Watershield is a perennial aquatic plant whose bright green, shield-shaped leaves float on the surface of shallow water in lakes and beaver ponds. Its small purple flowers bloom from June through September, with each individual flower only lasting two days. One the first day, the female flower parts (stigma, style, ovary) are mature. After receding into the water overnight, the flower re-emerges with mature male flower parts (stamens, filaments, anthers). The anthers burst open, releasing pollen to the wind, and the flower is then withdrawn below the water where the fruit develops.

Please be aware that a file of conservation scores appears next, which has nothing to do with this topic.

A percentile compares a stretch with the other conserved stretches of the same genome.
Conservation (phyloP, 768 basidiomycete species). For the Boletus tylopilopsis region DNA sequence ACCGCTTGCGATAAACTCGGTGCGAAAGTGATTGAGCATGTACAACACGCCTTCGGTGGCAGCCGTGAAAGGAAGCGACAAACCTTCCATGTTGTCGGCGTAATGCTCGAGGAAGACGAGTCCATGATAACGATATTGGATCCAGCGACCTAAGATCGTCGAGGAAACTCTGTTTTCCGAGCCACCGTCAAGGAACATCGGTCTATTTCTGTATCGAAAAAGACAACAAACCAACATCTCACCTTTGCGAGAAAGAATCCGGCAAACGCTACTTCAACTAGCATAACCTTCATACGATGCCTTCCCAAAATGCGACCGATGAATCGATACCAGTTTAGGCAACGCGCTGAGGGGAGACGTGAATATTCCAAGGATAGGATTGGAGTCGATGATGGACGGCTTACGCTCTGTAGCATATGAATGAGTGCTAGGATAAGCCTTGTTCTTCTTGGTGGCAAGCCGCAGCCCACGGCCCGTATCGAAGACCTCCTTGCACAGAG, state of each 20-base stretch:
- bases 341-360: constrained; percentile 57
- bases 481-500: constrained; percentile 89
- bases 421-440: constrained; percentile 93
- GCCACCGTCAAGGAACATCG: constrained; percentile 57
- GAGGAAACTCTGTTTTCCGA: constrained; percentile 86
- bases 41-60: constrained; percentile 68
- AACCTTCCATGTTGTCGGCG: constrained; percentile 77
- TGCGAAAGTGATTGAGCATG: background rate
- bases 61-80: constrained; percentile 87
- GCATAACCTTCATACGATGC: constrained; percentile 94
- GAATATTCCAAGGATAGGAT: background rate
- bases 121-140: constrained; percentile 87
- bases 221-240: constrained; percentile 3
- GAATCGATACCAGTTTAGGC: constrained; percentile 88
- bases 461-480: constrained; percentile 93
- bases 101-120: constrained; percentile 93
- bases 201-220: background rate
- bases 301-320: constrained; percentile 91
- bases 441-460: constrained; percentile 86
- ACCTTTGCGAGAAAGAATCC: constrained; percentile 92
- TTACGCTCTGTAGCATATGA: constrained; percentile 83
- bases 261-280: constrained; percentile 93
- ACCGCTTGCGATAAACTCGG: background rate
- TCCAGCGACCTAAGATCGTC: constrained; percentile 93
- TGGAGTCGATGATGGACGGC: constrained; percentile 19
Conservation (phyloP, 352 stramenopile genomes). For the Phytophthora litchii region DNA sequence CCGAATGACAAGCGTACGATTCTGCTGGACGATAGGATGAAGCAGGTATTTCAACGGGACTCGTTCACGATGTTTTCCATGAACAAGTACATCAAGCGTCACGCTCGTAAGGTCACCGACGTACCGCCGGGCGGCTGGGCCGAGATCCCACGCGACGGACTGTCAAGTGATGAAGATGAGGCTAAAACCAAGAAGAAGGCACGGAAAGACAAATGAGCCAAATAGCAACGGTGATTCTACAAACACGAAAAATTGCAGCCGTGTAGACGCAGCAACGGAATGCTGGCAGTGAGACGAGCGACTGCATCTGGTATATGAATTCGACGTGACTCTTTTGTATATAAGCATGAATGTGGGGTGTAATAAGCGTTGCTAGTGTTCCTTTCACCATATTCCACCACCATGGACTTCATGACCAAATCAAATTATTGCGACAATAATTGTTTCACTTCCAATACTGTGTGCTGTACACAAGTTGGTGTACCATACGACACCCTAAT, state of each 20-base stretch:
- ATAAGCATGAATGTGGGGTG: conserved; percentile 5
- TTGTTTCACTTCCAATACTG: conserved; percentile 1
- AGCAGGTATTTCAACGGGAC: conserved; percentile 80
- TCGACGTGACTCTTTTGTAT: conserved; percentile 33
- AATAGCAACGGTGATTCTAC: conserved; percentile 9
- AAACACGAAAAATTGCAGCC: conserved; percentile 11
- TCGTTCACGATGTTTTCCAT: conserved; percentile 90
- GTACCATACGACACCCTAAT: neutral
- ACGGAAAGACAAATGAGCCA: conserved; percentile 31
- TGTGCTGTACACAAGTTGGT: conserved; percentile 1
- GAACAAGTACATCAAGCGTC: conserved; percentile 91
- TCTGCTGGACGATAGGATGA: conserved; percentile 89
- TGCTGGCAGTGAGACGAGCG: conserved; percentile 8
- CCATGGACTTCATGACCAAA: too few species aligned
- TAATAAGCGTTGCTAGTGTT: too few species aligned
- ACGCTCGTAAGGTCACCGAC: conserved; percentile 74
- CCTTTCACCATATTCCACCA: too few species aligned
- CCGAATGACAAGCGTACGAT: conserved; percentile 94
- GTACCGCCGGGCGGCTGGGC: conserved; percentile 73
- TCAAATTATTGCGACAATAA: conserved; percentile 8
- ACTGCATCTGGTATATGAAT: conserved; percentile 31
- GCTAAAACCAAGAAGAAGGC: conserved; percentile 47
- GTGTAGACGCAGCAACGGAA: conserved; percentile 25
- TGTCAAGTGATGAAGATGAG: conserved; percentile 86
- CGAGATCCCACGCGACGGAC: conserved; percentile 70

The horizontal rhizomes, or stems, of Watershield, as well as the undersides of the leaves and developing buds, are covered with a thick, jelly-like slime. Botanists theorize that it may deter snails from grazing on these plants. Watershield secretes a number of chemicals that kill or inhibit growth of a wide range of bacteria, algae, and other plants.